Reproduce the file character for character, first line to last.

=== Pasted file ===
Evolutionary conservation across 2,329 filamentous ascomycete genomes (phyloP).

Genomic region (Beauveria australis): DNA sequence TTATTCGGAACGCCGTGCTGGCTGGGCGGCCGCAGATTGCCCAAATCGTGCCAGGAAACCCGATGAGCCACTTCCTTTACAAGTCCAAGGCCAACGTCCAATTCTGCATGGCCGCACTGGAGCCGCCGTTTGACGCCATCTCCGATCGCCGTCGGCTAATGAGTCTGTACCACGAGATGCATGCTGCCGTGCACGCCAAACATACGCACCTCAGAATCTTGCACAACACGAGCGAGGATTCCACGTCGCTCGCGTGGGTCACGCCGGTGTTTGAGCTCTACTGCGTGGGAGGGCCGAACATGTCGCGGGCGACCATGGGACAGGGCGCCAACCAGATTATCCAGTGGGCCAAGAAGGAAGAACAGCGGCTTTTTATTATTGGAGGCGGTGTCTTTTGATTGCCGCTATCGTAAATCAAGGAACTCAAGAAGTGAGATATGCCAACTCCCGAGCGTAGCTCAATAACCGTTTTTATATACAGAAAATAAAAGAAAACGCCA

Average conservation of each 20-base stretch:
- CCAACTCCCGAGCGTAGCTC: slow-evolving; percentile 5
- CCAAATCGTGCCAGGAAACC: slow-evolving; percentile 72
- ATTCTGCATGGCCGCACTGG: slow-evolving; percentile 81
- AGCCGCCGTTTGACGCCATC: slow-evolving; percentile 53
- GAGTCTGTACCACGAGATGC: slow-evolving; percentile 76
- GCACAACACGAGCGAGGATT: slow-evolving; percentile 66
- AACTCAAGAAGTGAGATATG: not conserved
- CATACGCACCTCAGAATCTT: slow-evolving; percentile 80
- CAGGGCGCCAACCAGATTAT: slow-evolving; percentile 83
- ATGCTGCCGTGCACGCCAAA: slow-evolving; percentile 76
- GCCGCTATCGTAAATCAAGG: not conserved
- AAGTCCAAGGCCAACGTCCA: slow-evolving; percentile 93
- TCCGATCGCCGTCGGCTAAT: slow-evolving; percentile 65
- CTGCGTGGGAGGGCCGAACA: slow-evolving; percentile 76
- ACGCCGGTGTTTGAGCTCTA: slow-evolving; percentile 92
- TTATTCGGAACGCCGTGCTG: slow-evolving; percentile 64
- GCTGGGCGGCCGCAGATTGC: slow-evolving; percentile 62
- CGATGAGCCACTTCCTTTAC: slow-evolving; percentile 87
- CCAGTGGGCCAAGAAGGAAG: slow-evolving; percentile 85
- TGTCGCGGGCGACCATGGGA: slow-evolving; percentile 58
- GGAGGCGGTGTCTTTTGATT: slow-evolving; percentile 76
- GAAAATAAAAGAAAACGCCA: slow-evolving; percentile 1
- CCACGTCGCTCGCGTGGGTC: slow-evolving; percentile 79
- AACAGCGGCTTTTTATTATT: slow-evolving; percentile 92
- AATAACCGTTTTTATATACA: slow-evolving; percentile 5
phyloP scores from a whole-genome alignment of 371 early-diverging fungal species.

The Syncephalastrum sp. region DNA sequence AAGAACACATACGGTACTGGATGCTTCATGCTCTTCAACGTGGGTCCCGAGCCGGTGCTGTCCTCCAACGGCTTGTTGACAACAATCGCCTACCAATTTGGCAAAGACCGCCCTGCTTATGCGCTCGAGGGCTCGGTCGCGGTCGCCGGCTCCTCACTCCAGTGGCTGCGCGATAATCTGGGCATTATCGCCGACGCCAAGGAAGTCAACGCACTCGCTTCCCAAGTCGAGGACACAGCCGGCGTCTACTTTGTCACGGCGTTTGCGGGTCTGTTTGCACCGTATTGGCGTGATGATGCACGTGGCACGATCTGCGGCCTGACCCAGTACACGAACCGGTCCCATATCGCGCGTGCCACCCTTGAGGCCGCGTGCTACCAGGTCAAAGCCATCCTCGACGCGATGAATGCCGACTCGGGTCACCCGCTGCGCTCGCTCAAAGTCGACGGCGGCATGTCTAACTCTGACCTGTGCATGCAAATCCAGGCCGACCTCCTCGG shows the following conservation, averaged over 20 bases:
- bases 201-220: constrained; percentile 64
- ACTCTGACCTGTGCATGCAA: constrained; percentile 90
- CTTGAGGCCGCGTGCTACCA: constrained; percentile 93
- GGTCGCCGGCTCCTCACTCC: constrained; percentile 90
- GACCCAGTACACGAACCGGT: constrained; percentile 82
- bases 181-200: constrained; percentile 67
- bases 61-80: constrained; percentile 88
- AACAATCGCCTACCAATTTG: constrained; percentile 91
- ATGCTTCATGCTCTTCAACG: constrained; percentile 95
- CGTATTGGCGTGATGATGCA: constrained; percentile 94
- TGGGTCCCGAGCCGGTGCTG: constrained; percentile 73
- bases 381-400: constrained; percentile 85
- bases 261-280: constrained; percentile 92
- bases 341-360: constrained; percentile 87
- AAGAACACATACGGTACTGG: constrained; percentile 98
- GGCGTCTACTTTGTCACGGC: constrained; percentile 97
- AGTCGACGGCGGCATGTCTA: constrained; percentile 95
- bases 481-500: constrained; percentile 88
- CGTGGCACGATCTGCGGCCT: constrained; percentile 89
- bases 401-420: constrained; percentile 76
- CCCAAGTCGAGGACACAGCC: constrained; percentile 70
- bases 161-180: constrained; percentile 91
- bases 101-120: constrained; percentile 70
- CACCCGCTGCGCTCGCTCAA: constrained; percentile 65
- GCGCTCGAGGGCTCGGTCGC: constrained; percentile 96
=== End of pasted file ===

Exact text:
Evolutionary conservation across 2,329 filamentous ascomycete genomes (phyloP).

Genomic region (Beauveria australis): DNA sequence TTATTCGGAACGCCGTGCTGGCTGGGCGGCCGCAGATTGCCCAAATCGTGCCAGGAAACCCGATGAGCCACTTCCTTTACAAGTCCAAGGCCAACGTCCAATTCTGCATGGCCGCACTGGAGCCGCCGTTTGACGCCATCTCCGATCGCCGTCGGCTAATGAGTCTGTACCACGAGATGCATGCTGCCGTGCACGCCAAACATACGCACCTCAGAATCTTGCACAACACGAGCGAGGATTCCACGTCGCTCGCGTGGGTCACGCCGGTGTTTGAGCTCTACTGCGTGGGAGGGCCGAACATGTCGCGGGCGACCATGGGACAGGGCGCCAACCAGATTATCCAGTGGGCCAAGAAGGAAGAACAGCGGCTTTTTATTATTGGAGGCGGTGTCTTTTGATTGCCGCTATCGTAAATCAAGGAACTCAAGAAGTGAGATATGCCAACTCCCGAGCGTAGCTCAATAACCGTTTTTATATACAGAAAATAAAAGAAAACGCCA

Average conservation of each 20-base stretch:
- CCAACTCCCGAGCGTAGCTC: slow-evolving; percentile 5
- CCAAATCGTGCCAGGAAACC: slow-evolving; percentile 72
- ATTCTGCATGGCCGCACTGG: slow-evolving; percentile 81
- AGCCGCCGTTTGACGCCATC: slow-evolving; percentile 53
- GAGTCTGTACCACGAGATGC: slow-evolving; percentile 76
- GCACAACACGAGCGAGGATT: slow-evolving; percentile 66
- AACTCAAGAAGTGAGATATG: not conserved
- CATACGCACCTCAGAATCTT: slow-evolving; percentile 80
- CAGGGCGCCAACCAGATTAT: slow-evolving; percentile 83
- ATGCTGCCGTGCACGCCAAA: slow-evolving; percentile 76
- GCCGCTATCGTAAATCAAGG: not conserved
- AAGTCCAAGGCCAACGTCCA: slow-evolving; percentile 93
- TCCGATCGCCGTCGGCTAAT: slow-evolving; percentile 65
- CTGCGTGGGAGGGCCGAACA: slow-evolving; percentile 76
- ACGCCGGTGTTTGAGCTCTA: slow-evolving; percentile 92
- TTATTCGGAACGCCGTGCTG: slow-evolving; percentile 64
- GCTGGGCGGCCGCAGATTGC: slow-evolving; percentile 62
- CGATGAGCCACTTCCTTTAC: slow-evolving; percentile 87
- CCAGTGGGCCAAGAAGGAAG: slow-evolving; percentile 85
- TGTCGCGGGCGACCATGGGA: slow-evolving; percentile 58
- GGAGGCGGTGTCTTTTGATT: slow-evolving; percentile 76
- GAAAATAAAAGAAAACGCCA: slow-evolving; percentile 1
- CCACGTCGCTCGCGTGGGTC: slow-evolving; percentile 79
- AACAGCGGCTTTTTATTATT: slow-evolving; percentile 92
- AATAACCGTTTTTATATACA: slow-evolving; percentile 5
phyloP scores from a whole-genome alignment of 371 early-diverging fungal species.

The Syncephalastrum sp. region DNA sequence AAGAACACATACGGTACTGGATGCTTCATGCTCTTCAACGTGGGTCCCGAGCCGGTGCTGTCCTCCAACGGCTTGTTGACAACAATCGCCTACCAATTTGGCAAAGACCGCCCTGCTTATGCGCTCGAGGGCTCGGTCGCGGTCGCCGGCTCCTCACTCCAGTGGCTGCGCGATAATCTGGGCATTATCGCCGACGCCAAGGAAGTCAACGCACTCGCTTCCCAAGTCGAGGACACAGCCGGCGTCTACTTTGTCACGGCGTTTGCGGGTCTGTTTGCACCGTATTGGCGTGATGATGCACGTGGCACGATCTGCGGCCTGACCCAGTACACGAACCGGTCCCATATCGCGCGTGCCACCCTTGAGGCCGCGTGCTACCAGGTCAAAGCCATCCTCGACGCGATGAATGCCGACTCGGGTCACCCGCTGCGCTCGCTCAAAGTCGACGGCGGCATGTCTAACTCTGACCTGTGCATGCAAATCCAGGCCGACCTCCTCGG shows the following conservation, averaged over 20 bases:
- bases 201-220: constrained; percentile 64
- ACTCTGACCTGTGCATGCAA: constrained; percentile 90
- CTTGAGGCCGCGTGCTACCA: constrained; percentile 93
- GGTCGCCGGCTCCTCACTCC: constrained; percentile 90
- GACCCAGTACACGAACCGGT: constrained; percentile 82
- bases 181-200: constrained; percentile 67
- bases 61-80: constrained; percentile 88
- AACAATCGCCTACCAATTTG: constrained; percentile 91
- ATGCTTCATGCTCTTCAACG: constrained; percentile 95
- CGTATTGGCGTGATGATGCA: constrained; percentile 94
- TGGGTCCCGAGCCGGTGCTG: constrained; percentile 73
- bases 381-400: constrained; percentile 85
- bases 261-280: constrained; percentile 92
- bases 341-360: constrained; percentile 87
- AAGAACACATACGGTACTGG: constrained; percentile 98
- GGCGTCTACTTTGTCACGGC: constrained; percentile 97
- AGTCGACGGCGGCATGTCTA: constrained; percentile 95
- bases 481-500: constrained; percentile 88
- CGTGGCACGATCTGCGGCCT: constrained; percentile 89
- bases 401-420: constrained; percentile 76
- CCCAAGTCGAGGACACAGCC: constrained; percentile 70
- bases 161-180: constrained; percentile 91
- bases 101-120: constrained; percentile 70
- CACCCGCTGCGCTCGCTCAA: constrained; percentile 65
- GCGCTCGAGGGCTCGGTCGC: constrained; percentile 96